The thiazolidinediones are highly selective and potent agonists for the PPAR-g (Fig. 1) (5,6). These receptors are important regulators of adipocyte differentiation, lipid homeostasis, insulin action, and vascular endothelial function and are found not only in key target tissues for insulin action, such as adipose tissue, skeletal muscle, and liver, but also in the vascular endothelium, macrophages and other cell types (5,6). The thiazolidinediones act, at least in part, by binding with PPAR-g in various tissues to influence/alter the expression of a number of genes encoding proteins involved in glucose and lipid metabolism, endothelial function and atherogenesis (5-7). The glucose-lowering effects of the thiazolidinediones involve the alteration of the expression of several genes involved in glucose and lipid metabolism, including glucose transporter (GLUT)1, GLUT4, leptin, tumor necrosis factor-a, hepatic glucokinase, Phosphoenolpyruvate carboxykinase (PEPCK), fatty acid (FA) binding protein, FA transport protein, and acyl CoA oxidase. These changes lead to improved metabolic effects, such as improved adipose tissue insulin sensitivity resulting in decreased free fatty acid (FFA) release and increased adiponectin release; improved hepatic insulin sensitivity, decreased gluconeogenesis and decreased hepatic glucose production; and improved muscle insulin sensitivity with increased tissue glucose uptake. Perhaps the most exciting development in the field of adipocyte biology and thiazolidinedione action has been the identification and characterization of the adipocyte-derived hormone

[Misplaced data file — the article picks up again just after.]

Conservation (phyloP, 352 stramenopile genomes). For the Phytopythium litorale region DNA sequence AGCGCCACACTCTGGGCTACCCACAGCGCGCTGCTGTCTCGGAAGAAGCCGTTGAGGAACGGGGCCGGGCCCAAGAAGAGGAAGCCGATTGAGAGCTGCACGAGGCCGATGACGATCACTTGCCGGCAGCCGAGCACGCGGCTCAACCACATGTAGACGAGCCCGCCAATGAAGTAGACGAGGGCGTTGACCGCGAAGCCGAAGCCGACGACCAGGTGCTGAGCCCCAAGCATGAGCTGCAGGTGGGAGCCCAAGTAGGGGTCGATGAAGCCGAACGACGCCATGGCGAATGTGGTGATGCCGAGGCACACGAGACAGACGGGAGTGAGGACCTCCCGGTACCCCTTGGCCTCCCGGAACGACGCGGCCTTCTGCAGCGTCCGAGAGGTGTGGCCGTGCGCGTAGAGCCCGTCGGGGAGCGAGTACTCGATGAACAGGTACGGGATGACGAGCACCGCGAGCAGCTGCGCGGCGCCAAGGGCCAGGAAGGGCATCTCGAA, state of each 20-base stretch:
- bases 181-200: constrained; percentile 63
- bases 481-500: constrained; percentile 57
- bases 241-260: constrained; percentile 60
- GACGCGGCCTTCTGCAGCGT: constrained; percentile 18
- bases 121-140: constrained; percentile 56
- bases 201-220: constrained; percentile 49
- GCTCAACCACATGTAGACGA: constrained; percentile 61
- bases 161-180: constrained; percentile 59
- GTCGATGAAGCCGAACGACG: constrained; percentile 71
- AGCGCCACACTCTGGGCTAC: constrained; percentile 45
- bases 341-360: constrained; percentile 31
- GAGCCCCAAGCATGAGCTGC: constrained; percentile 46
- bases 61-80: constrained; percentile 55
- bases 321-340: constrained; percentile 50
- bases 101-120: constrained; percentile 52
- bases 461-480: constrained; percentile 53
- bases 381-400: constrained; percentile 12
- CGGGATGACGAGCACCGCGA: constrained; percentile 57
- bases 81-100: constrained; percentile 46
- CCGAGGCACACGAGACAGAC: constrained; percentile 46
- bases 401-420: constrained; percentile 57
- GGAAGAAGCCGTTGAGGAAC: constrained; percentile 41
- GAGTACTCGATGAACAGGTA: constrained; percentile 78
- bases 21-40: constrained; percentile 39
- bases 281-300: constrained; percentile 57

FIGURE 1 Cellular effects of the thiazolidinediones on the PPAR receptor.
adiponectin (8). Adipose tissue expression of adiponectin is lower in insulin-resistant states and lower plasma levels of adiponectin have been documented in human subjects with obesity, type 2 diabetes, or coronary artery disease (CAD). Studies in humans demonstrate a close correlation between changes in plasma levels of adiponectin after thiazolidinedione treatment and measures of insulin-mediated glucose metabolism and adipose tissue distribution (8).
Currently, it is still not clear if the thiazolidinediones produce in vivo insulin-sensitizing effects by altering expression of adipocyte genes, which, in turn, convey some signal (metabolic or non-metabolic) to other insulin-sensitive tissues, and/or they exert direct effects on these tissues. Since the thiazolidinediones potently induce adipocyte differentiation, it is possible that the primary action of thiazolidinediones is in fat cells, with secondary effects on skeletal muscle and other insulin-sensitive tissue to improve insulin action, possibly through a thiazolidinedione-mediated changes in circulating FFA levels, adiponectin secretion, or some other signal (Fig. 2).
Was this article helpful?